Receipts for Exercising Voting Rights in a Company is not Taxable: Calcutta HC



ITAT 160 of 2013

GA 3234 of 2013


Special Jurisdiction (Income Tax)








GANGOPADHYAY Date : 18th June, 2018.


Ms. Soma Chatterjee, Adv.

Mr. J. P. Khaitan, Sr. Adv.

Mr. Sanjoy Bhowmick, Adv.

Mr. A. K. Dey, Adv.

The Court : The legal question raised by the Revenue in this appeal is as to whether the payment received by the assessee for exercising its voting rights in a company in a particular manner would be a capital receipt or a revenue receipt.

The Commissioner (Appeals) disagreed with the submissions of the assessee that the income had to be treated as a capital receipt since it was one-time in nature and not a recurring source of income. The Appellate Tribunal relied on a judgment of the Bombay High Court to hold that the Commissioner (Appeals) had erred and the income had to be treated as a capital receipt.

In the Bombay case, the matter pertained to the relinquishment by the assessee of the right to use brand ‘Old Spice’. The original owner of Old Spice, Shulton, U.K. had an agreement under which the brand was promoted in India by the assessee. Shulton or the Old Spice brand worldwide was acquired by Procter and Gamble and

Procter and Gamble wanted to market the Old Spice products through its Indian arm. The Indian arm of Procter and Gamble did not want to get into a protracted battle over the control of the brand with the erstwhile Indian promoter thereof and entered into an agreement with the controlling shareholders such that in lieu of a specified consideration, the controlling shareholders would relinquish their right to use the brand and vote accordingly at a general meeting of the company. The Bombay High Court reasoned that such income was not the usual income from business and was a one-off or accidental income relatable to the shareholding of the assessee in a particular company. It was held that such income had to be regarded as a capital receipt.

In the present case, Tyco, USA had a tie-up with the RPG group of companies for the manufacture and sale of certain industrial products in India. The Indian company responsible for manufacturing and selling the products was by the name of RPG Raychem Limited, which was a joint venture between the RPG group in India and Tyco, USA. The assessee, a non-banking financial company, holds 50% of the paid up capital in RPG Raychem Limited. Upon the relaxation of rules for foreign entities conducting business in India, Tyco, USA licensed the right to manufacture and sell the relevant industrial products in India to two its subsidiaries. These subsidiaries sought the assistance of the assessee in this case to ensure that RPG Raychem Limited did not continue rival business in the same industrial products in India. Accordingly, an agreement was entered into by the relevant subsidiaries of Tyco, USA under which the assessee was to vote in a particular manner at a general meeting of RPG Raychem Limited such that Tyco’s specialised business was no longer carried on in India by RPG Raychem Limited. In consideration for voting in the manner agreed, Tyco, Dubai paid certain sums to the assessee and the treatment of such sums fell for consideration before the Assessing Officer and, subsequently, before the Commissioner (Appeals).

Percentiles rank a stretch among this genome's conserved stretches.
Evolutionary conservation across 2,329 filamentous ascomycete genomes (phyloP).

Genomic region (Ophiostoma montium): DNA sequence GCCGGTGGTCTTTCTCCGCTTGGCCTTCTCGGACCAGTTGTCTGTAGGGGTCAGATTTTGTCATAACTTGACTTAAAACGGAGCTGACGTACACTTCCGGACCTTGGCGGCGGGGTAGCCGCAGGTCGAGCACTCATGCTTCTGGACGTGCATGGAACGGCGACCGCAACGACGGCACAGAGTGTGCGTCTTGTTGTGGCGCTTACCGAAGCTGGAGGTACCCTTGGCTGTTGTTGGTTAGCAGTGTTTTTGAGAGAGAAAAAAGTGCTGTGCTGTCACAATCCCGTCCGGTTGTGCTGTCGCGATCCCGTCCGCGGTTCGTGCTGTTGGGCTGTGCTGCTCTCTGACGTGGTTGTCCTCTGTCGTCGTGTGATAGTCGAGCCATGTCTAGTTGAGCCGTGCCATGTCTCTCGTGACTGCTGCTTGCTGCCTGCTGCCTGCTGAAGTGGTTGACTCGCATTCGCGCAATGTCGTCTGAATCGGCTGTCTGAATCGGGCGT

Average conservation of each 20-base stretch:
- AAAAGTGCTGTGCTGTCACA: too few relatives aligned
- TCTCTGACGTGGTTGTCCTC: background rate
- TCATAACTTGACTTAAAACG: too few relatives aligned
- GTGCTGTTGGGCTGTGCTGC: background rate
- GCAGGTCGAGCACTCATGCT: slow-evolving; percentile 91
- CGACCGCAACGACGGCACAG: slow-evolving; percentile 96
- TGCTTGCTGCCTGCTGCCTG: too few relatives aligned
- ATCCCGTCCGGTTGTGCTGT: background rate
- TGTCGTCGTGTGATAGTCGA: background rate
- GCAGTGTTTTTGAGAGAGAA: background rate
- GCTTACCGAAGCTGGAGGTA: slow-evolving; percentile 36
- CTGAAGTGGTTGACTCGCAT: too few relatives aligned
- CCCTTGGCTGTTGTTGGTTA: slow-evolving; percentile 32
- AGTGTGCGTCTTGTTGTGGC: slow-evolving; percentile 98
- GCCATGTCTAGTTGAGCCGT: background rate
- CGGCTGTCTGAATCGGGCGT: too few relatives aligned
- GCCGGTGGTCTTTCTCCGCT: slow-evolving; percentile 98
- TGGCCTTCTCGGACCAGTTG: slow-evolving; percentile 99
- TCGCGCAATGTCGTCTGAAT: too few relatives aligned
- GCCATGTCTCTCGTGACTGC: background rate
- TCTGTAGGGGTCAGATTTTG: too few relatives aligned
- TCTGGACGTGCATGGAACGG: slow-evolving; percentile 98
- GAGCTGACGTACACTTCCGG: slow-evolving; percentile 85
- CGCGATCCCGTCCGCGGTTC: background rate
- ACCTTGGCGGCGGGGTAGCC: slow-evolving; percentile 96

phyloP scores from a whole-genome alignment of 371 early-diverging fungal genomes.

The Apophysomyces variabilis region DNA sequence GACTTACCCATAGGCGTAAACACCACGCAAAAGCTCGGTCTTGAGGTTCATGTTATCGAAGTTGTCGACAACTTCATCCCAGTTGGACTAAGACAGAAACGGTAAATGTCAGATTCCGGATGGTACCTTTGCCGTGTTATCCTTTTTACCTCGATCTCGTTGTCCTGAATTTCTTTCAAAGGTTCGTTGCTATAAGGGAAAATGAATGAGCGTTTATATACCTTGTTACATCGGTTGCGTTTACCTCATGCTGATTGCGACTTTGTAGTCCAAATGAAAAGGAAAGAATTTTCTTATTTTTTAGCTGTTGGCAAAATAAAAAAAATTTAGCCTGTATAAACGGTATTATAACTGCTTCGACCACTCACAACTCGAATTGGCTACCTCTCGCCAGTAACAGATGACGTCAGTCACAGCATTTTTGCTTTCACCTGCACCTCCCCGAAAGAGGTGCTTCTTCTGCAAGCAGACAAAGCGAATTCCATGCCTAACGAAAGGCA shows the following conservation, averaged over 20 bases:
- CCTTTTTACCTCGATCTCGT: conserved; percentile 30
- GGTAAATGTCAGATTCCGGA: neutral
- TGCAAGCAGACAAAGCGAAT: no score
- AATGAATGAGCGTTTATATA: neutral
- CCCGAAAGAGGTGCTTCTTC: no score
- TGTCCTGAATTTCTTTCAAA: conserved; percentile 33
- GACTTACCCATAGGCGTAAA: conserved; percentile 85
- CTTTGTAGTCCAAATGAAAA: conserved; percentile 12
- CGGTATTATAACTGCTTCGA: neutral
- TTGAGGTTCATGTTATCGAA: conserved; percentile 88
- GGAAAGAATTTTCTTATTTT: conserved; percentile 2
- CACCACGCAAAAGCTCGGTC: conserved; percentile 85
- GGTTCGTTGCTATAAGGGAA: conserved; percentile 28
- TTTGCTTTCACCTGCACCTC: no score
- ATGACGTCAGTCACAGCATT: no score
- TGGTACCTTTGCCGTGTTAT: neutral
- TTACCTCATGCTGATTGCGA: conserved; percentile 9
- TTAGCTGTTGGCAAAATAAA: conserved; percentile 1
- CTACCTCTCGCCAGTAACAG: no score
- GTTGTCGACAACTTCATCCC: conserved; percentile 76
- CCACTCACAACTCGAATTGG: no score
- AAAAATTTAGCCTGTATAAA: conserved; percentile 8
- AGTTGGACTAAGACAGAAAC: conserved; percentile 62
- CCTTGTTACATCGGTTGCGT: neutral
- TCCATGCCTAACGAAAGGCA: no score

Though the Commissioner (Appeals) did not accept the assessee’s contention that this was a one-off payment, it could not be said that the assessee was in the

business of voting in a particular manner at shareholders’ meetings for this to be treated as income from other sources. The Tribunal noticed the Bombay High Court judgment in the Old Spice case and found it to be applicable in the facts and circumstances of the assessee’s matter.

Further, the income obtained by the assessee from exercising its voting rights in a particular manner was a consequence of the investment of the assessee in RPG Raychem Limited. Even by such logic, the income could have been regarded as a capital receipt.

The Appellate Tribunal’s treatment of the matter, particularly, in the light of the judgment of the Bombay High Court, does not call for any reconsideration. The Tribunal appropriately held that since the income was one-off in nature and arose in the context of the appellant, through a company in which the appellant had substantial control, relinquishing a right, it ought to be treated as a capital receipt and not a revenue receipt.

The Appellate Tribunal’s view is endorsed.

Accordingly, ITAT 160 of 2013 and GA 3234 of 2013 are disposed of by answering the question in favour of the assessee.

There will be no order as to costs.